The National Association of Realtors (NAR) and home finance analysts discussed that government involvement is too strong, speculating that secondary mortgages are coincidentally holding back growth in the housing market at their annual meeting this week.
PropertyWire reported on the issue, highlighting NAR’s meeting in Washington, D.C., where members discussed that the governments’ overbearing presence was “unhealthy,” and until the market regains stability, private capital is improbable. Therefore, NAR believes that government reform is necessary, but it must be executed with care, as comprehensive mortgage liquidity is also a must for taxpayers and home-buyers alike.
Discussion of reform also involved scrutinization of the governments’ long-term involvement in housing finance and how this may impact the stability of the housing market. Secondary mortgages are necessary to allow buyers to find mortgage lenders with ease. The Secondary Mortgage Market Enhancement Act was passed in 1984 to meet growing demand for mortgage credit that could not be wholly met by existing federal agencies, but now, NAR feels these secondary mortgages are holding the market back.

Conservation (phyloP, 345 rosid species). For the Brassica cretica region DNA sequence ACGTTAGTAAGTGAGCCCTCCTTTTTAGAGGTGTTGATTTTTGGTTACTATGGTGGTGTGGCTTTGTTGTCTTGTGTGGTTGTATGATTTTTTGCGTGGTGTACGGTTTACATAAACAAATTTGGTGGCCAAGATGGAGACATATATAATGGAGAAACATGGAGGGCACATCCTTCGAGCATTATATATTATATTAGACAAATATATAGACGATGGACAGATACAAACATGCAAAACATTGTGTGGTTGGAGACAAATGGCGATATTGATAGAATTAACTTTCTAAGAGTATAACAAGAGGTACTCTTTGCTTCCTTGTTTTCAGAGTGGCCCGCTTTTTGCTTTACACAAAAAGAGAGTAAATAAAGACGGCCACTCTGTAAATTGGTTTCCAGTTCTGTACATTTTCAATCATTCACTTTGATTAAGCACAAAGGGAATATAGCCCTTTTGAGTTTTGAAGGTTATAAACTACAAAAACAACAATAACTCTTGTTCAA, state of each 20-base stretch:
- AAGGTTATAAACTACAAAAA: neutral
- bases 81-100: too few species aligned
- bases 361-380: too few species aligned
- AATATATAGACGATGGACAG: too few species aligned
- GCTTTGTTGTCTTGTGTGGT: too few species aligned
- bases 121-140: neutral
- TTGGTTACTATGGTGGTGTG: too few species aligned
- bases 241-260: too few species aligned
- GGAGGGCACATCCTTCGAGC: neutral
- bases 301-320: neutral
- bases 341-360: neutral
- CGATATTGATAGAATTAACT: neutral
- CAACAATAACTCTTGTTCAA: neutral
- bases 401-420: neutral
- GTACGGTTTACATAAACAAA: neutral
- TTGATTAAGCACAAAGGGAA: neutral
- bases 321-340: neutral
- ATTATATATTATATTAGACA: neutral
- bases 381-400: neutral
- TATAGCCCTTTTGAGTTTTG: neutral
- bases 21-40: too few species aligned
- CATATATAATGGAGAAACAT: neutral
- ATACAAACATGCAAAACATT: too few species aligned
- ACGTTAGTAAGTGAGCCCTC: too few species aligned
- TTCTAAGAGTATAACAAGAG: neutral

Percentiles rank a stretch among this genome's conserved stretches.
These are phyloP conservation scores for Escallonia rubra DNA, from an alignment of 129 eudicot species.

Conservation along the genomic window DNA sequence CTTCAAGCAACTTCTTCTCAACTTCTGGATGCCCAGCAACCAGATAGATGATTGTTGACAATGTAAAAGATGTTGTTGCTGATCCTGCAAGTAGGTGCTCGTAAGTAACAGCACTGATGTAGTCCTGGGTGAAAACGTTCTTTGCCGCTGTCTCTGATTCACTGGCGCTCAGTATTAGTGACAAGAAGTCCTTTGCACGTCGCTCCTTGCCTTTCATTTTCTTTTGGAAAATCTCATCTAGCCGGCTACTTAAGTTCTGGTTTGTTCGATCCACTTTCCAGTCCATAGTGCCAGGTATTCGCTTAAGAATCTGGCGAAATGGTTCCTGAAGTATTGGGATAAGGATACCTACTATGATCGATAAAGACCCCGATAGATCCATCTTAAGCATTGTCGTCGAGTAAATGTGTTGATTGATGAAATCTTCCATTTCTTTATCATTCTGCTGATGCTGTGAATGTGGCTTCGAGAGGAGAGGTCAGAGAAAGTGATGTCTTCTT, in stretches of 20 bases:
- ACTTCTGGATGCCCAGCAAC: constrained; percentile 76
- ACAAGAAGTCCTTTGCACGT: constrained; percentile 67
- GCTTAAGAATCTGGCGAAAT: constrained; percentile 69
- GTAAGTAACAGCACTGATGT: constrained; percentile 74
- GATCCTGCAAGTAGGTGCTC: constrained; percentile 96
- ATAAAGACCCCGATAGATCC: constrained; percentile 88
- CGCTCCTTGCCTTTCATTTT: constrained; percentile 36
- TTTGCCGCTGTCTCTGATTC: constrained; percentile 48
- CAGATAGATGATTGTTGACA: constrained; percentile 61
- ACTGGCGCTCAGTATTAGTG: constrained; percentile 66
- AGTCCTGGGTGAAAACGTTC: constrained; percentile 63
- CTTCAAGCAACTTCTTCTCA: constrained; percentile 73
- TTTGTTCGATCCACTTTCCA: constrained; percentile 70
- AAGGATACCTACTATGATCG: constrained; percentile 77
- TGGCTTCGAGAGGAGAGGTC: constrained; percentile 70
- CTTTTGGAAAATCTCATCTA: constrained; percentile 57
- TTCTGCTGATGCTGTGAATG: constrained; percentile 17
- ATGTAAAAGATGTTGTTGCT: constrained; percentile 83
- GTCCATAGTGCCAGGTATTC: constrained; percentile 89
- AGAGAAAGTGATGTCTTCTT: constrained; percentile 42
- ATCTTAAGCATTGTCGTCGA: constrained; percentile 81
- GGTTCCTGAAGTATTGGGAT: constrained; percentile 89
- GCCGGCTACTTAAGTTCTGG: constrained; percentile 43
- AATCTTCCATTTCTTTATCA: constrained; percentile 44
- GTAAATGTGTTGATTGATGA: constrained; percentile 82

“The government’s large presence in the housing finance is unhealthy and needs to be scaled back. However, the steps we take over next few years to reduce the government’s role and increase private capital will have a tremendous impact on the housing market and economy as well as the availability and affordability of mortgages,” said James Parrot, senior advisor for housing at the National Economic Council in Washington in a statement.
“The objective isn’t to turn away from housing, but to make the housing finance market stronger so that families and their most important asset are better protected,” he added.